At top, Mark Flory, assistant professor of molecular biology and biochemistry, lectures to a group during the Sixth Annual Biophysics Retreat for the Molecular Biophysics Program Sept. 15. At left, Maggie Chen, a Ph.D candidate in the Department of Chemistry explains her research titled Site-Resolved Dynamics and Energetics of a Ribosomal RNA during the Fall Retreat Poster Session, part of the biophysics program.
| The Sixth Annual Biophysics Retreat was held at the Wadsworth Mansion in Middletown on Sept. 15.
Organized by David Beveridge, professor of chemistry, Manju Hingorami, assistant professor of molecular biology and Ishita Mikerji, associate professor of molecular biology, the event was supported by the Edward W. Snowdon lecture fund.
The retreat was designed to bring together students and faculty in the molecular biophysics and biological chemistry programs and provide them an opportunity to discuss their current research, explore new ideas and possible collaborative work. About 60 people attended this years retreat.
One of the featured speakers was Mark Flory, assistant professor of molecular biology and biochemistry.
A newly-appointed member of the molecular biology and biochemistry department, Flory spoke about his research which included studying the process by which cancer cells are formed in yeast. By relying on mass spectrometry, an analytical technique used to identify complex compounds, to study yeast cells, Flory hopes that he can gain further insight into why such cells become abnormal during tumors and cancer.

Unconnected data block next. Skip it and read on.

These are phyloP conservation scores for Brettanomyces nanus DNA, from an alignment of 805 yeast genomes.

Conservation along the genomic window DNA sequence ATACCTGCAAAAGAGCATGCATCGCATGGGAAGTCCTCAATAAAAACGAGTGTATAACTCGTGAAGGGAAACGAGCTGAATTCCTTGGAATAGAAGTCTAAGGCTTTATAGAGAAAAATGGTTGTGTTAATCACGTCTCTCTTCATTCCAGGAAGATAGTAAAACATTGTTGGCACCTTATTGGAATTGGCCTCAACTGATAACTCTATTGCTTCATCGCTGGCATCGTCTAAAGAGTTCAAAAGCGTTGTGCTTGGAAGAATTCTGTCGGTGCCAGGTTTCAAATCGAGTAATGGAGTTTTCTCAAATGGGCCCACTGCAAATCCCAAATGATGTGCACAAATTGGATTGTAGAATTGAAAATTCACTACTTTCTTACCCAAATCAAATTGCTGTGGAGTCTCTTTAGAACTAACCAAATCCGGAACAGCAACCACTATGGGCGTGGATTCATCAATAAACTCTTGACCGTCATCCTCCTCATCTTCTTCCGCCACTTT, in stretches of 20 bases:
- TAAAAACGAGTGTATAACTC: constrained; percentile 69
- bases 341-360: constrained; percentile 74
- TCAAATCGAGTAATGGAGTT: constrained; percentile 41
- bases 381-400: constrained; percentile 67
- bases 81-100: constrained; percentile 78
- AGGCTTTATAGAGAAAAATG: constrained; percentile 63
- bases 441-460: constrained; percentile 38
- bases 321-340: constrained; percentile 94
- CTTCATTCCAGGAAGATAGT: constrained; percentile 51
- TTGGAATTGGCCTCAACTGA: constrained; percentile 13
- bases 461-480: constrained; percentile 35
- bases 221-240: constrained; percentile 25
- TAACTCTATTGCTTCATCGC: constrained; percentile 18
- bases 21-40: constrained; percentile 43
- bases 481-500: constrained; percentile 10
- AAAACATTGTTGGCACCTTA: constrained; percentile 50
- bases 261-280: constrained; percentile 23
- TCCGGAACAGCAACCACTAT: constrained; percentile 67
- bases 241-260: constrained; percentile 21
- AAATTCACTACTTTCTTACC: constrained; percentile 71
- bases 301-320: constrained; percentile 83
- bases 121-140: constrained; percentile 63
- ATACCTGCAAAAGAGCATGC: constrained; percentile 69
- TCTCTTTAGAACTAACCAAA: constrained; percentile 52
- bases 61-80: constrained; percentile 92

We are currently looking at the systems in yeast using genetics, Flory says. At some point, we can then make the jump and connection to human cells.
Other presentations by Wesleyan faculty included Time resolved fluorescence studies of U1A protein dynamics, presented by Joseph Knee, professor of chemistry and Controlling the effects of stereochemistry on biological activity by Michael Calter, associate professor of chemistry.
In addition, Wesleyan post doctorate fellow Bethany L. Kormos presented U1A-RNA Complex Formation: Insights from Molecular Dynamics Simulations.
Brian T. Chait, the Camille and Henry Dreyfus Professor at The Rockefeller University, delivered the keynote address titled Proteomic tools for dissecting cellular function.
The event also featured posters by several Wesleyan students, including Spectroscopic and Molecular Dynamics Evidence for a Sequential Mechanism for the DNA B-A Transition, by sixth-year molecular biology and biochemistry Ph.D. candidate Kelly Knee. Knees research examines the transition of certain proteins on DNA, which may potentially help with drug design in the future.
Another highlight was a poster by Congju (Maggie) Chen, a sixth-year Chemistry Ph.D. candidate, which detailed her research about how a specific strand of RNA could be attacked and broken down by Ricin, a toxin that has been linked to terrorist attacks in the past.
|By Laura Perillo, associate director of Media Relations|